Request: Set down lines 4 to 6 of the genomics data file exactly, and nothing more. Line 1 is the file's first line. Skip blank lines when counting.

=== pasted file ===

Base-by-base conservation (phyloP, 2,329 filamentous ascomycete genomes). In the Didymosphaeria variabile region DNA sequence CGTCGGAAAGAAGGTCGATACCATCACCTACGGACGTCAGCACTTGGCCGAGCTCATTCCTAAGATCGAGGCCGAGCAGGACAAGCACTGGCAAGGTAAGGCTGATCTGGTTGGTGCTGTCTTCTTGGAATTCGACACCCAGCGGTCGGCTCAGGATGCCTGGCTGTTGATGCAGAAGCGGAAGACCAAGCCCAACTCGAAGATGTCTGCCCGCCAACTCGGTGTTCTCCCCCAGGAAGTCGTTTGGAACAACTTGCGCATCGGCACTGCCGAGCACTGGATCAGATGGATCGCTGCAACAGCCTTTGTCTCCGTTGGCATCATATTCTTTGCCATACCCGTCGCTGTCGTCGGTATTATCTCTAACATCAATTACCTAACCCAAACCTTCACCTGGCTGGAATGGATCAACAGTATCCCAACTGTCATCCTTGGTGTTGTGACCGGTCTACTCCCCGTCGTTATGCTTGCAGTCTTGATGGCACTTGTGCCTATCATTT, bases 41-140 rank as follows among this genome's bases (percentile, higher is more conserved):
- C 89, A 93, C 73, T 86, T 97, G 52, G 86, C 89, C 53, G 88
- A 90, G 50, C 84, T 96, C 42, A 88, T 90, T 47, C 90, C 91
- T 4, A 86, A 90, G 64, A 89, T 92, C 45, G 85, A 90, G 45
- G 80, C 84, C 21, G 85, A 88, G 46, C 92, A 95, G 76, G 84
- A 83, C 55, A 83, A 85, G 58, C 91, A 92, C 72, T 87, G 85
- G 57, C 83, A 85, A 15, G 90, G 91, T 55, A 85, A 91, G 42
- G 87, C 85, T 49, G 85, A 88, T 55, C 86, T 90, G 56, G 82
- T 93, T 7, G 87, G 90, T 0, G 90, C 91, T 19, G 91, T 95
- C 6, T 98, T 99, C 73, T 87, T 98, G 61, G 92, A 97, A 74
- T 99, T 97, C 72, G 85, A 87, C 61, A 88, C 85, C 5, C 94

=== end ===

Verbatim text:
- T 4, A 86, A 90, G 64, A 89, T 92, C 45, G 85, A 90, G 45
- G 80, C 84, C 21, G 85, A 88, G 46, C 92, A 95, G 76, G 84
- A 83, C 55, A 83, A 85, G 58, C 91, A 92, C 72, T 87, G 85